Quick answer
"Dejar de" is an intransitive verb phrase which is often translated as "to stop", and "venir" is an intransitive verb which is often translated as "to come". Learn more about the difference between "dejar de" and "venir" below.
dejar de(
deh
-
hahr
 
deh
)
An intransitive verb phrase is a phrase that combines a verb with a preposition or other particle and does not require a direct object (e.g. Everybody please stand up.).
intransitive verb phrase
1. (to cease)
a. to stop
Deja de quejarte.Stop complaining.
b. to quit
¿Ya dejaron de trabajar en ese proyecto?Did they quit working on that project yet?
c. to give up
Dejé de fumar hace un año.I gave up smoking a year ago.
dejarse de
A pronominal verb phrase combines a verb with a preposition or other particle and always uses a reflexive pronoun. (e.g. Se dio cuenta del problema.)
pronominal verb phrase
2.
A word or phrase that is commonly used in conversational speech (e.g. skinny, grandma).
(colloquial)
(to cease doing or resorting to something)
a. to stop
Déjate de niñerías y compórtate como el adulto que se supone que eres.Stop being childish and behave like the adult you're supposed to be.
Déjate de soltar insinuaciones y habla claro.Stop making insinuations and talk plainly.
b.
This refers to an idiomatic word or phrase for which there is no word-for-word translation.
no direct translation
Déjate de cuentos. No hay excusa que valga para lo que hiciste.Cut all the crap. There's no excuse whatsoever for what you did.
Dejémonos de cumplidos, estamos en familia.Let's not stand on ceremony here. We're family.
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venir(
beh
-
neer
)
An intransitive verb is one that does not require a direct object (e.g. The man sneezed.).
1. (to move from one place to another)
a. to come
El tren viene de Andalucía.The train comes from Andalusia.
b. to arrive
Ella vino en el vuelo de las 9pm.She arrived on the 9pm flight.
2. (to return)
a. to come back
Vine a la casa para almorzar.I came back home for lunch.
b. to be back
El perro vendrá cuando tenga hambre.The dog will be back when it's hungry.
3. (to be a native of)
a. to be from
Gabriel viene de México.Gabriel is from Mexico.
4. (to be available)
a. to be
Los subtítulos de la película vienen en inglés.The subtitles for the movie are in English.
b. to come
Esta comida viene ya hecha.This food comes pre-made.
5. (to occur)
a. to come
¡Ya mismo viene la Navidad!Christmas is coming soon!
b. to come up
Tu cumpleaños viene ya mismo.Your birthday is coming up soon.
6. (to be overcome by)
a. to get
Me viene sueño en el trabajo después de almorzar.I get drowsy at work after having lunch.
A nosotros nos vino una gripe terrible.We got a terrible flu.
7. (used to indicate the future)
a. to come
Lo mejor está por venir.The best is yet to come.
Ahora viene la escena que me gusta.The scene I like is coming up.
b. next (followed by a timeframe)
La semana que viene estaré trabajando desde casa.I'll be working from home next week.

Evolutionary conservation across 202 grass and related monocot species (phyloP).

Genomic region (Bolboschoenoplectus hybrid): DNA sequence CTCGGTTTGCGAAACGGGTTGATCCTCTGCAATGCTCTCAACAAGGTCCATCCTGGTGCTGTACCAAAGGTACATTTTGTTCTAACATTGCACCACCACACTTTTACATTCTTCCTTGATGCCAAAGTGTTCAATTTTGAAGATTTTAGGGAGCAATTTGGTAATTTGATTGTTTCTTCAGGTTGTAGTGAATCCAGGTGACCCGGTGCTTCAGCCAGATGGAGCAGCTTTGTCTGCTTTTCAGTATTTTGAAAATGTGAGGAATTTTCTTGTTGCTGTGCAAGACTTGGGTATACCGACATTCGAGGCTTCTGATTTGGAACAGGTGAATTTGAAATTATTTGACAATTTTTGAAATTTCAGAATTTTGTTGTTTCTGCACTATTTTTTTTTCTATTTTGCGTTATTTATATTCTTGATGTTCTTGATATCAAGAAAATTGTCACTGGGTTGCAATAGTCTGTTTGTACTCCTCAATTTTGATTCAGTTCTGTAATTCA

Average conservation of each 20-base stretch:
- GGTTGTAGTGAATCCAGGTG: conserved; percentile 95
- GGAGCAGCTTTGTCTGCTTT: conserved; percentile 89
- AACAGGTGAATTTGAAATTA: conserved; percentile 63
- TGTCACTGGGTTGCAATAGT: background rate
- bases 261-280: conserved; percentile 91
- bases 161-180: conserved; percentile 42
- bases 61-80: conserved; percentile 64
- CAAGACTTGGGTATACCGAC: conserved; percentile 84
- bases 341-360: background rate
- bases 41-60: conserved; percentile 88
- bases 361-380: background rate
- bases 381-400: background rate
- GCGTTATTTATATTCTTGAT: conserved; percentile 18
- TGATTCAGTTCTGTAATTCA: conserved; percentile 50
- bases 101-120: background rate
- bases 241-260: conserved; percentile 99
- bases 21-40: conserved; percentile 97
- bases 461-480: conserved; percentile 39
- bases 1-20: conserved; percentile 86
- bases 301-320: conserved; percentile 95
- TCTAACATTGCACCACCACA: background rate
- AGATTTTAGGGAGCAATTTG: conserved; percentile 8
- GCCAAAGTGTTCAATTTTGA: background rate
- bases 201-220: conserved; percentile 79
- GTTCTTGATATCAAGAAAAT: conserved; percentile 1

El año que viene visitaremos Japón.Next year we're traveling to Japan.
8. (to befit)
a. to look (physical appearance)
¿Me viene bien este peinado?Does this hairstyle look good on me?
b. to suit
¿Te viene bien encontrarnos en el restaurante?Does meeting at the restaurant suit you?
c. to be
Creo que este vestido me viene muy grande.I think this dress is too big on me.
d. to come
Estas botas me vendrán bien cuando haya mucha nieve.These boots will come in handy when it's snowy out.
e. to do
Unas largas vacaciones me vendrían bien.A long vacation would do me nicely.
9. (to indicate meaning)
a. to mean
¿A qué vienes con decir eso?What do you mean by saying that?
10. (to stop by for someone or something; used with "por" or "a por")
a. to pick up
Avísale a Sofía que sus amigas han venido por ella.Tell Sofia her friends have come to pick her up.
b. to come to pick up
El mensajero ha venido a por el contrato.The messenger has come to pick up the contract.
An auxiliary verb, or helper verb, is a conjugated verb that comes before a main verb and determines the main verb's tense, mood, or aspect (e.g. I have gone.).
11. (before the gerund)
a. to come in
Ellos vinieron cantando.They came in singing.
12. (before participle)
a. to come
Ella vino cansada del trabajo.She came back from work tired.
An interjection is a short utterance that expresses emotion, hesitation, or protest (e.g. Wow!).
13. (used to express encouragement in sports)
a. come on
¡Venga portero!Come on goalie!
14. (used to express encouragement socially)
a. come on
¡Venga! Vamos a la fiesta. No seas pesada.Come on! Let's go to the party. Don't be a bore.
venirse
A reflexive verb is a verb that indicates that the subject performs an action on itself (e.g. Miguel se lava.).
15. (to move from one place to another)
a. to come
Se vino una tormenta mientras nadábamos en la playa.A storm came upon us as we swam at the beach.
El perro se vino sin ser llamado.The dog came without being called.
16. (to return)
a. to come back
Se vino solo de la fiesta.He came back alone from the party.
17.
A word or phrase that is commonly used in conversational speech (e.g. skinny, grandma).
(colloquial)
(sexual)
a. to come
A word or phrase that is commonly used in conversational speech (e.g. skinny, grandma).
(colloquial)
Se vino en tan solo unos minutos.She came in just a few minutes.
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